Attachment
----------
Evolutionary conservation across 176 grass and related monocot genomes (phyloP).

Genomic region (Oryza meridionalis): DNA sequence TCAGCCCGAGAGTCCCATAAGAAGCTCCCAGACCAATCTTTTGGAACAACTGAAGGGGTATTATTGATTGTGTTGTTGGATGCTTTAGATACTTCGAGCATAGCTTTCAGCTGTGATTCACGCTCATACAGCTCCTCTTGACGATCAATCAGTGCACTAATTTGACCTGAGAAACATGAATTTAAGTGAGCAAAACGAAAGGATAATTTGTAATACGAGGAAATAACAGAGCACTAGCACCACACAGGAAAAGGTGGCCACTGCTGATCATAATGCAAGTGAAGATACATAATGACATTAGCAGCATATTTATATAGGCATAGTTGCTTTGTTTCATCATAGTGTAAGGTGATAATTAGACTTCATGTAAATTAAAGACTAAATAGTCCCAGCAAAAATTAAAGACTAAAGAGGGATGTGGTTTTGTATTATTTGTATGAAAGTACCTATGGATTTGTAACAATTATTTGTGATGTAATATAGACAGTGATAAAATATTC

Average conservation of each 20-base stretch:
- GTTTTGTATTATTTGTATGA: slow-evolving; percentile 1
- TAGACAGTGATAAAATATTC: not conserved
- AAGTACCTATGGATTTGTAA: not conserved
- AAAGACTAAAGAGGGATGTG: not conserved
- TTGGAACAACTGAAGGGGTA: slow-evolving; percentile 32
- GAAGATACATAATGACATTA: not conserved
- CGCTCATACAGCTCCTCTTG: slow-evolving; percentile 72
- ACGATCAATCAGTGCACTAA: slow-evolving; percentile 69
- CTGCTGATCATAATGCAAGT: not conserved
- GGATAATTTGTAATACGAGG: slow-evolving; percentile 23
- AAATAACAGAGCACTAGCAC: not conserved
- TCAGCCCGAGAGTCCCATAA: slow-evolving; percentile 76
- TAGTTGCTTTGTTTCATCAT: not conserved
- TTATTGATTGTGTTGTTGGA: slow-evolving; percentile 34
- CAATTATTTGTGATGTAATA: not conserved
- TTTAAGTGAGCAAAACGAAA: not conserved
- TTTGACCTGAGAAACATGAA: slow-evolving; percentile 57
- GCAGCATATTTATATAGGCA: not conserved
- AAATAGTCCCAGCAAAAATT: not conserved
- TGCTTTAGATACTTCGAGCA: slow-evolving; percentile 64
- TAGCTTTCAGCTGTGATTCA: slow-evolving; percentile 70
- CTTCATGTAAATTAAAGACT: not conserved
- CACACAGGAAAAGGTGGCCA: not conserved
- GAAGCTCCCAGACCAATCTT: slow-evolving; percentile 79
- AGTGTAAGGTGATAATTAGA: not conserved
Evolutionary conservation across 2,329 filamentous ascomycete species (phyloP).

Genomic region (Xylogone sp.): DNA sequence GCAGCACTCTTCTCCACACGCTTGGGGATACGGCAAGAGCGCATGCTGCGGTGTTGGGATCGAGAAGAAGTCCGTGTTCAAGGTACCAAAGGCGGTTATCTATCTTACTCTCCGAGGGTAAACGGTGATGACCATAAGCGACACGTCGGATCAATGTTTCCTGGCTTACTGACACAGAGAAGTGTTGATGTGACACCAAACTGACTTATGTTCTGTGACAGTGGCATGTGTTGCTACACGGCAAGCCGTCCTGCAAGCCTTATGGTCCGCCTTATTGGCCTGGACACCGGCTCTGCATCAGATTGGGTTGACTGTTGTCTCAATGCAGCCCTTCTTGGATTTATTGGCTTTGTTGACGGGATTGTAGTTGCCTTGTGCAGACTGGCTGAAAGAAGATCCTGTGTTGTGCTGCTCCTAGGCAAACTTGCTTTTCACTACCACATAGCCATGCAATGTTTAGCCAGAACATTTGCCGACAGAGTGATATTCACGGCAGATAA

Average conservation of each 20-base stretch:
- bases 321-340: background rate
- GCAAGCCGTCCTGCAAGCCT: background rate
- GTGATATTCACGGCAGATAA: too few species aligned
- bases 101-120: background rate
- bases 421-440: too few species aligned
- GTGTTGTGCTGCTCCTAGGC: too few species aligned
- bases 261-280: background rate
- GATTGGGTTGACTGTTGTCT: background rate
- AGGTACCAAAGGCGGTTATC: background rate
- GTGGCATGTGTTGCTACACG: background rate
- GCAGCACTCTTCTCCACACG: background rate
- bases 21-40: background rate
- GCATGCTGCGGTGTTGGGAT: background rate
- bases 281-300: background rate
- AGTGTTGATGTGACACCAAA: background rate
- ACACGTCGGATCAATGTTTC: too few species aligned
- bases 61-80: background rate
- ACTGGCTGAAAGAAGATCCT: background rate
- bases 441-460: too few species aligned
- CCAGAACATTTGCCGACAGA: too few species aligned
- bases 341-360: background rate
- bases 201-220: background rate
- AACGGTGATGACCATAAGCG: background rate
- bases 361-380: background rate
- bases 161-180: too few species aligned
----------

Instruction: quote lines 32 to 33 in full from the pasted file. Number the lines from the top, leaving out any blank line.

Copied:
- bases 321-340: background rate
- GCAAGCCGTCCTGCAAGCCT: background rate